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Covering Q&A best practices, this is Part 2 of a two-part series on hosting live Q&As. Read Part 1 , which outlines the benefits of a live Q&A.

 

Hosting a live Q&A requires some initial legwork, including fine-tuning your technology and thinking through your goals. Video is hands down the best medium, so it’s best to reach for that. Employees feel more engaged when they can see executives and each other.

 

Follow these live Q&A best practices when planning your event. 

Refine your setup.

Based on your locations and office setups, you may need to invest in some equipment. If your branches have conference rooms that accommodate all employees, you should have a large video screen in each one. However, maybe you have employees in a shared office space with no common room. In this case, you should have headsets and high-definition cameras for each employee. 

Choose a service.

There are plenty of remote conferencing services to stream your session and coordinate your Q&A. Prices and features vary. It’s important to understand what matters most to your company. For example, some livestreaming options offer detailed analytics that can help you pin down what’s working and where there are opportunities for growth. 

Pick participants.

Switch it up based on your goal. Regularly including new participants can keep things fresh and interesting for your audience. One month, you may want your CEO to answer employees’ questions about a new product. The next, two teams who’ll be working together can ask each other questions. 

Nail down a detailed topic.

Topics like “the state of the company” are too broad and will lead to a less lively Q&A. Send participants a note ahead of time, telling them what the session will address and that they’ll be encouraged to ask questions. Make sure your speaker sets the stage for a robust dialogue. Consider keeping opening remarks to around 15 minutes.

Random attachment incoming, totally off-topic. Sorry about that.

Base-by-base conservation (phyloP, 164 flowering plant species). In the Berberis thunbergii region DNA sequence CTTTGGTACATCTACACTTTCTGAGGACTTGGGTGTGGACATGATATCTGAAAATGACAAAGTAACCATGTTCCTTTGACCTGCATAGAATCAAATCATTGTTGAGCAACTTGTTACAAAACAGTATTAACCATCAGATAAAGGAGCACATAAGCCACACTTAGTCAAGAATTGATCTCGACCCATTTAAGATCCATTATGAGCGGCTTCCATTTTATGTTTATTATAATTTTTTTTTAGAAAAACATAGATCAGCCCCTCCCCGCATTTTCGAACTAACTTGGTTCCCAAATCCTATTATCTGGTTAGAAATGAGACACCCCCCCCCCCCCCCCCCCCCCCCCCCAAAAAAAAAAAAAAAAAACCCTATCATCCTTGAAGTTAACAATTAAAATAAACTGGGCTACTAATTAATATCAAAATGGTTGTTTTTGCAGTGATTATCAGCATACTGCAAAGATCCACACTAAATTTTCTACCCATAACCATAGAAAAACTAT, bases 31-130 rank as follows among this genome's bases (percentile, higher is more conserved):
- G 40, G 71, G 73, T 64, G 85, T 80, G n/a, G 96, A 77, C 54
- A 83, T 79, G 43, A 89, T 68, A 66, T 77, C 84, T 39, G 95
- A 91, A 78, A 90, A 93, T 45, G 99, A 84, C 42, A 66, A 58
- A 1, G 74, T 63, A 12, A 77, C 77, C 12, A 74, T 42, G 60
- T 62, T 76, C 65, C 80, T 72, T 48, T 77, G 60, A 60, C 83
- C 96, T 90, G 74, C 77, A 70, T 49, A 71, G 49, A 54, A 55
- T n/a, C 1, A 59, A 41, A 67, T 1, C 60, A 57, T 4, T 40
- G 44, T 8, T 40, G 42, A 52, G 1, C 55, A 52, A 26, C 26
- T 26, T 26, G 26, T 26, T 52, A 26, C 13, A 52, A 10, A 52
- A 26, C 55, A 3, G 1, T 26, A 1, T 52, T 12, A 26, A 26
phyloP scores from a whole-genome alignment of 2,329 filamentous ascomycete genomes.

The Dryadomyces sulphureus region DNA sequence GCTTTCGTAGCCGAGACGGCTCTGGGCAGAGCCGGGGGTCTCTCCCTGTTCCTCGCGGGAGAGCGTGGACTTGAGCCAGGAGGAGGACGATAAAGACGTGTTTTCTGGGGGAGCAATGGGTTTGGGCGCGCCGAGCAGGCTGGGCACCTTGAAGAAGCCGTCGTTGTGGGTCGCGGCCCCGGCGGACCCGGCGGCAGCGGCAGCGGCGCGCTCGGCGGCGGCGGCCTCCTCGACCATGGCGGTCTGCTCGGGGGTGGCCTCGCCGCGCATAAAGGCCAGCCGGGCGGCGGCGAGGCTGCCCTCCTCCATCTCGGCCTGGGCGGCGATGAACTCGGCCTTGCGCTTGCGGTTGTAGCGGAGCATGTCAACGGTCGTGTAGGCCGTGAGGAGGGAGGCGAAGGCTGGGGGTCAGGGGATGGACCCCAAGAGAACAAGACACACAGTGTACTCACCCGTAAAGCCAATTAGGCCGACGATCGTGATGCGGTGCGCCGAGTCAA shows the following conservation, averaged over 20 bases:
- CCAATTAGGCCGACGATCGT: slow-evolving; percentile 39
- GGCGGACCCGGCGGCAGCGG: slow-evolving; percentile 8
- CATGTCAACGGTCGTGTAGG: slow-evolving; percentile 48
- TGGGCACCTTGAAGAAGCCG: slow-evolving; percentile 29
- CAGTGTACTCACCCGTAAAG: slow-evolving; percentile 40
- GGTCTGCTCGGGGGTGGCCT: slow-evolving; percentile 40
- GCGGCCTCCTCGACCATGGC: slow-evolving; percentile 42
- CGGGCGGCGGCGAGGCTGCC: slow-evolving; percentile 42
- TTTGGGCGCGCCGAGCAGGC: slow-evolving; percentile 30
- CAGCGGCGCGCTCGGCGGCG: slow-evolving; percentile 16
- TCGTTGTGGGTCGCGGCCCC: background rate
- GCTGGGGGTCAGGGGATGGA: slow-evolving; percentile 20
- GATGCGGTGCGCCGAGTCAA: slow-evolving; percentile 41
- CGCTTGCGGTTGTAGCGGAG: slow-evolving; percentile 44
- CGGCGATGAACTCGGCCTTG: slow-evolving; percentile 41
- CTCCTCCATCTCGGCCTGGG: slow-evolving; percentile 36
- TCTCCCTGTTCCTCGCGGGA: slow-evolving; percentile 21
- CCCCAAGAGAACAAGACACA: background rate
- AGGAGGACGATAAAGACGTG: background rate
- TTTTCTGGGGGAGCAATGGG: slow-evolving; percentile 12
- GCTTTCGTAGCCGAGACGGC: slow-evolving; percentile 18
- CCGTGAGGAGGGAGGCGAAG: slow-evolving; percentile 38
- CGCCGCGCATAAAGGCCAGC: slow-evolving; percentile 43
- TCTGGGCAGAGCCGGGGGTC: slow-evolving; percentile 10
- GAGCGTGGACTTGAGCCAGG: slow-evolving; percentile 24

Come up with questions.

No matter how well you prep your participants, there’s a risk that there will be some awkward silences during the Q&A. Tee up some thought-provoking questions in case your audience is slow to speak up. This will encourage others to join in and promote a comfortable atmosphere.

 

Download our .futurology report to see why live video streaming needs to be part of your marketing and engagement mix.

Deborah Blumberg has more than 15 years’ experience writing business and finance topics for The Wall Street Journal, Barron’s, The Christian Science Monitor and Newsday. She was a Knight Center fellow and a Donald W. Reynolds National Center for Business Journalism fellow and is a founder and co-president of the Texas chapter of American Society of Journalists and Authors.

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